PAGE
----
The Trump Administration could end a COVID-19 related ban on travel to the United States from Europe and a handful of other nations such as Brazil. The restrictions were brought in to try and contain the importation of the COVID-19 virus into the US.
Around the world, travel restrictions continue to impact the aviation industry. For starters, bans such as the one in place in the US restrict a portion of travelers. Meanwhile, others may be put off by the rapid nature of the changes that are being made. For example, Ryanair opened up flights to Faro after the UK added a travel corridor, only for the corridor to be taken away the next week.
What is being considered?
According to Reuters, the Trump Administration is considering ending the travel bans in place for passengers flying to the United States from Europe and Brazil. According to the publication, the White House’s coronavirus task-force backs the change.
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However, Reuters goes on to say that President Trump is yet to make a final decision on whether the ban should be lifted. As such, no firm time frame for such action currently exists. Indeed, Trump may still decide to keep the ban in place.
Why airlines want the ban dropped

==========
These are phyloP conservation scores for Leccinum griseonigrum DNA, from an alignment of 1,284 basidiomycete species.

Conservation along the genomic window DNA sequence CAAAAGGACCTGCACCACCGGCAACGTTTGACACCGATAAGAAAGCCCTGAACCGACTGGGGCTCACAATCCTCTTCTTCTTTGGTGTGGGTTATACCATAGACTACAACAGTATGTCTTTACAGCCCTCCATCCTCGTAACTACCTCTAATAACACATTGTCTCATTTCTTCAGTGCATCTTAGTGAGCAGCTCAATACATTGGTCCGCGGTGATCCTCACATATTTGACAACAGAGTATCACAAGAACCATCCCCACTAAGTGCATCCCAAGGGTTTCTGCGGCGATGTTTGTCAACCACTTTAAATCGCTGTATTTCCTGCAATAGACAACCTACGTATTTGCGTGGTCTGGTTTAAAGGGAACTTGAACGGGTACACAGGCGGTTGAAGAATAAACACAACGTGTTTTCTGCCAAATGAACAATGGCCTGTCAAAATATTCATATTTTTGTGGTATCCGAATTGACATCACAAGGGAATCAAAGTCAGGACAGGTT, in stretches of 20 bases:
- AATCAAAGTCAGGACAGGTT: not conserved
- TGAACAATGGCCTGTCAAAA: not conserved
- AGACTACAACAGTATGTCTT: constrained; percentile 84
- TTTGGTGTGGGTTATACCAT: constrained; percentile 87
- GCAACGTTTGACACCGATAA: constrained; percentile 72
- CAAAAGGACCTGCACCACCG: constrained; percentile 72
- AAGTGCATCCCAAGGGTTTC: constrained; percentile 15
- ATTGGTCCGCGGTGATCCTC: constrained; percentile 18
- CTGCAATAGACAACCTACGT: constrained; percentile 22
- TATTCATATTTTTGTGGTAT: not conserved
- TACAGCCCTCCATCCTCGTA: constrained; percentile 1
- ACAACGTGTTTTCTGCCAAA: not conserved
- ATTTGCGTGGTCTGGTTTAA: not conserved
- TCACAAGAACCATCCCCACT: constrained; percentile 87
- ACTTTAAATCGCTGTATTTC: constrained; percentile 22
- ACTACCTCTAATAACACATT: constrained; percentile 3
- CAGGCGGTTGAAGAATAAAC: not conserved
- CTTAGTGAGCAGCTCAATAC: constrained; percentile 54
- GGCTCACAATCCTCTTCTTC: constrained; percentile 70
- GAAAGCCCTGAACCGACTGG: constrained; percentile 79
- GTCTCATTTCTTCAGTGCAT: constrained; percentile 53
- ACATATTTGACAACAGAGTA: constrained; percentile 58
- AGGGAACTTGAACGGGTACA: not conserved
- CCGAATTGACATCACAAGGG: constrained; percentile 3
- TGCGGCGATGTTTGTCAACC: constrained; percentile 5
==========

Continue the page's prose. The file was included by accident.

Dropping the EU to US travel ban would likely come as a massive boon to airlines on both sides of the pond. Take British Airways as an example. Transatlantic flights to the US make up a considerable part of the airline’s long-haul network.
The travel ban on UK passengers entering the US caused a large part of the airline’s target market to vanish overnight when it came into force in mid-March. It hit especially hard as it impacted almost all passengers from those countries, not just those who live there. As such, some flights to the US have been operated with freight as the main passengers.
Could testing help?
Airlines have been lobbying for governments on both sides of the Atlantic to allow passengers to sidestep regulations with increased testing. United had launched a trial where all passengers traveling from Newark to London Heathrow would need a negative COVID-19 result before boarding the aircraft.
Meanwhile, last week Simple Flying reported that American Airlines, British Airways, and oneworld had partnered to trial a similar testing strategy on transatlantic flights. The hope is that if the airlines can show that their testing plans are accurately catching those who would try to travel with COVID-19, then they will be allowed as a quarantine exception.
Currently, all those arriving in the UK from the US must quarantine, regardless of their testing history. From mid-December, the quarantine will drop to just five days with a COVID-19 test.
Do you think the US should end its ban on European travelers? Let us know what you think and why in the comments!